With the big Thursday reveal of Facebook Home, the haute-tech blogger set seems to have come to terms with the reality that smartphones are now a commodity of the masses, sometimes not made for their very particular tastes. Indeed, the new sub-$100 HTC First device that will be first to run the new Facebook-first version of Android's cellphone software — well, it just isn't for the insider crowd, what with their fancy hardware and latest-and-greatest software platforms. However, aware that over 1 billion people on Earth now own a smartphone, even technology taste makers are trying really hard to conceptualize the future: You — yes, even you, and you and you — might actually want to buy this "Facebook Phone" thing.
Despite their own privacy concerns (there will be ads, and there will be data mining) and their insistence that users want more and more apps (beyond, you know, "Chat Heads"), the conventional wisdom among Silicon Valley's functional equivalent of Morning Joe is that the plebeians — you know, people with normal brain power, thin wallets, and general technological savvy of our times — will want what Facebook has to offer. Which is to say: The social network's takeover of the everyman phone is for you... not for them.
Despite calling it a "laughable" proposition for the "tech set," Mat Honan at Wired says "millions of Americans" will want the Facebook phone:
Will businesses take to it? Almost certainly not. No business, other than maybe Buzzfeed, wants its employees spending more time on Facebook. Will it be a hit with early adopters and the tech set? That’s laughable. No. Will millions of Americans just want a handset that can run Facebook? That seems like a bet I’d take.
Just who are these "millions" of real people, you ask? Poor people, with poor taste, Honan suggests: "I suspect there is a strong correlation between people who want a 'free' smartphone with people who really dig Facebook," he writes. You people who value bargains over privacy and utility and style are already buying up all those mid-level Android phones because you people have no idea what's what, as SplatF's Dan Frommer explains. So "the types of people who, every couple of years, go into the Verizon or AT&T shop and walk out with whatever newish thing the store rep says they should buy" will be drawn to the HTC First and its ilk. Or, in a similar vein, Frommer says, those "who have bought Android phones — and some iPhones, probably — who don't really care that they're Android phones, or even smartphones" also fall in the Facebook sucker category.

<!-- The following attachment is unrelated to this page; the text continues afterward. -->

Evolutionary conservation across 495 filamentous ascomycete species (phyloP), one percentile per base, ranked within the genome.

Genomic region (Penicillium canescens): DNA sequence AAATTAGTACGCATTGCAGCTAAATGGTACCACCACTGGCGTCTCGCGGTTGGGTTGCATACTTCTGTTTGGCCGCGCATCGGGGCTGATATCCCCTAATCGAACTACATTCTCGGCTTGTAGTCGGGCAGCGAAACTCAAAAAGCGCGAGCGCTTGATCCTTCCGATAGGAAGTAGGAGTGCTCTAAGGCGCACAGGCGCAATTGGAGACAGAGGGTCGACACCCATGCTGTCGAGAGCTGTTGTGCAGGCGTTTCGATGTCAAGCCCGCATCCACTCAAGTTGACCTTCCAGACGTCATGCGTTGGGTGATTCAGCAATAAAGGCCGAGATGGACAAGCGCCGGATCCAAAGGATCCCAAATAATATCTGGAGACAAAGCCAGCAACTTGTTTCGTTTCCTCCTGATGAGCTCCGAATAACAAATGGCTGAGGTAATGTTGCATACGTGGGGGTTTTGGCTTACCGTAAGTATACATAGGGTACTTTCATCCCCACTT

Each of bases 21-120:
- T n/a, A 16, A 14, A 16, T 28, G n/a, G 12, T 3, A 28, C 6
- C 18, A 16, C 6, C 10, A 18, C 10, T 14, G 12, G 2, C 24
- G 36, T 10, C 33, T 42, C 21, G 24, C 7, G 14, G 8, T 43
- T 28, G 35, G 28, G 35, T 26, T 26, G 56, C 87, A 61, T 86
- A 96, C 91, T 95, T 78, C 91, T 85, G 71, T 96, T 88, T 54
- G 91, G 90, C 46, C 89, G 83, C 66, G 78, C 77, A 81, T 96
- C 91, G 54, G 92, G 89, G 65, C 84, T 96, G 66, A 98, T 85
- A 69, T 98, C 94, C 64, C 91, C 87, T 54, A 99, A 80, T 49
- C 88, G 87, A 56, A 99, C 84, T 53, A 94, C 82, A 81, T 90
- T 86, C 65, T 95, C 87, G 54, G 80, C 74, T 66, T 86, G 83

Within these others, the "tech set" also suggests another, sicker subset: "Facebook addicts." Slate's Farhad Manjoo, who comes right out and says "I don't think Facebook Home is for me," guesses that people with an unhealthy attachment to the social network will love the new Facebook-fronted Android platform. That's like saying a nicotine addict would definitely like a pack of cigarettes. ReadWrite's Mark Hachman agrees with that proposition, by the way: "If you're obsessed with Facebook, Home is for you. But if you'd like to use your Android phone for something else — like checking email, for example — you'll probably find Home more trouble than it's worth," he writes. It's unclear how we diagnose the addicts. But if they truly have a health issue, perhaps we shouldn't prescribe a phone with the drug of choice right on its home screen.
In reality, none of this reality check from the "tech set" is very helpful to an actual person deciding if he or she wants to buy a new Facebook phone. (Beyond the HTC First, the Home software will be available for select Android phones, both top-tier and mid-level, beginning April 12.) More likely, the tech bloggers want to cover their hides on this one. They don't like it, nor do they understand it, and they certainly won't buy it. But instead of coming right out and saying you shouldn't buy this thing, they're preparing for the moment if and when the Facebook phone sells millions of units in the U.S. (Another theory, by the way, is that Facebook made this phone for its overseas markets.) In that case, they can look back and say: We knew this would happen to you people.
If you really want to know if the "Facebook Phone" is for you, you might consider the following questions posed by The Atlantic's Alexis Madrigal:
Will it be worth opening up every part of your phone interaction to Facebook in order to access that experience? Do you want your definition of a computer to center on Facebook Friends and the limited set of actions you can take with them? I can't answer that for you, but I can say that it is a tradeoff, and the more you think about it, the better.
Maybe you don't care about any of those things. And in that case, the HTC First is pretty, pretty cheap, and Facebook sure has built in some nice features.
This article is from the archive of our partner The Wire.
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